However, the atmosphere changes after just a few more lines when Beatrice demands something of Benedick that truly tests his feelings: ‘Kill Claudio’, basically telling Benedick to kill his best friend! Had these lines not been in the play, one would have thought that Beatrice and Benedick would have just professed their love for each other and tried to fix the Claudio-Hero problem together; however, they were never ones to ‘woo peaceably.’ At first, Benedick refuses to kill Claudio, yet by the end of the scene it is obvious that he feels so strongly for Beatrice that he actually resolves to challenge Claudio to a duel.
Shortly after this vital scene in the growth of Beatrice and Benedick’s characters, in Act V Scene II, Benedick’s new sense of character is tested again, but this time by Margaret. In this particular scene, she comes on to Benedick, with flirty lines (‘will you then write me a sonnet in praise of my beauty?’), as well as making some extremely sexual references (‘to have no man come over me?’, ‘we have bucklers of our own’). Nevertheless, the fact that Benedick keeps calm and level-headed by complimenting her ‘wit’ – rather like Beatrice’s – (‘thy wit is as quick as the greyhound’s mouth’) shows how committed Benedick is to Beatrice and how loyal he is.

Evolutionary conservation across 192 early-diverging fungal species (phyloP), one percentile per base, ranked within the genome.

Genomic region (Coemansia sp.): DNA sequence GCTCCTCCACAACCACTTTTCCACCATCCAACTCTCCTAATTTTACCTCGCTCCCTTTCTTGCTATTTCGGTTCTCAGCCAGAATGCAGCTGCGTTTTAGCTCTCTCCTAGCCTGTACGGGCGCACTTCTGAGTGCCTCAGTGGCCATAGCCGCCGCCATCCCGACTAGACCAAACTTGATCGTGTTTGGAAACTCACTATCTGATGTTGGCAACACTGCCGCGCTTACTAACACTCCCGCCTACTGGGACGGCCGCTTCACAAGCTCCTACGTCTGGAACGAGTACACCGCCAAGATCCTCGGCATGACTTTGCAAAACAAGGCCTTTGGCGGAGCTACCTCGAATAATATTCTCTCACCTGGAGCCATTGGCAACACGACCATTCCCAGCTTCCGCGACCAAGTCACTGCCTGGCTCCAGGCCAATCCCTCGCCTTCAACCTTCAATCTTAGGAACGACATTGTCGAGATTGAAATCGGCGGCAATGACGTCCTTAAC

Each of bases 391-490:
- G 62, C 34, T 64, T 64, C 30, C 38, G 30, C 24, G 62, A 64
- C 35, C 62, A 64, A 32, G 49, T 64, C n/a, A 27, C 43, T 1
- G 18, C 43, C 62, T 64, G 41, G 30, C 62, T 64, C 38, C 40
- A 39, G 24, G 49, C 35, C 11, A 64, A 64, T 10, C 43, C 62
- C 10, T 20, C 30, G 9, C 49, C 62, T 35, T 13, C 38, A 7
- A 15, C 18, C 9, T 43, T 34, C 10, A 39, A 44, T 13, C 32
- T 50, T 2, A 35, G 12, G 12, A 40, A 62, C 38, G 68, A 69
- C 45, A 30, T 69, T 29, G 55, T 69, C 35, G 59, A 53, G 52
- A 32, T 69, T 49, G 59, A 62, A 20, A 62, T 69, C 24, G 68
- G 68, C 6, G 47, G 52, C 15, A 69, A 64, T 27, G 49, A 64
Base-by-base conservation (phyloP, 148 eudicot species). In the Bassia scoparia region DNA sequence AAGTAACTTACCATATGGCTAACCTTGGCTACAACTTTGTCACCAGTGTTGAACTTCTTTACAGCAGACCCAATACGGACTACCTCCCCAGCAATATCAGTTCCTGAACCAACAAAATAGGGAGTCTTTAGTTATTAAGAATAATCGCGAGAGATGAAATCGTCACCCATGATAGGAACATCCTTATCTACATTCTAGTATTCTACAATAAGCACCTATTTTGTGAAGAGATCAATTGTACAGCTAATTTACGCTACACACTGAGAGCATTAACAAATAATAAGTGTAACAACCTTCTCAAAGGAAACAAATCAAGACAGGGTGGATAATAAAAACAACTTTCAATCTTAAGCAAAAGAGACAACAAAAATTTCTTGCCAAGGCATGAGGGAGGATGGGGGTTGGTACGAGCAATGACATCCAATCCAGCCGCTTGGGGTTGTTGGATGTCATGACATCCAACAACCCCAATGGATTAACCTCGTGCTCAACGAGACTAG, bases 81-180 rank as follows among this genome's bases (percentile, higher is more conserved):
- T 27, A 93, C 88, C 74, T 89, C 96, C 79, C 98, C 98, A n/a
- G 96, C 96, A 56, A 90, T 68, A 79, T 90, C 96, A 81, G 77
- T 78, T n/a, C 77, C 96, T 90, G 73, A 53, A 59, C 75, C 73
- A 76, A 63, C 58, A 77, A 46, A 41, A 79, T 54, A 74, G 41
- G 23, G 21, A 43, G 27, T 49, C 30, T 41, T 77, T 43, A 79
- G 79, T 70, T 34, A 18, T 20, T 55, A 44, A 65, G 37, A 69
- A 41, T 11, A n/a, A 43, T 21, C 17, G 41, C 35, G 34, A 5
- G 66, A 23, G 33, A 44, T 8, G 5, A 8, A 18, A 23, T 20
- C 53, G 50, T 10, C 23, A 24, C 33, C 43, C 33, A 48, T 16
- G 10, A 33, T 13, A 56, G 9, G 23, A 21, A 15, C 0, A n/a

Act V Scene 4 contains the most beautiful exchange between Beatrice and Benedick and especially illustrates in verbal and moral terms how well-matched the two are. Within this scene, in three separated occasions, Shakespeare makes a familiar use of syntactical parallelism:
Benedick: Do not you love me?
Beatrice: Why no, no more than reason.
Beatrice: Do not you love me?
Benedick: Troth no, no more than reason.
Benedick: They swore you were almost sick for me.
Beatrice: They swore you were well-nigh dead for me.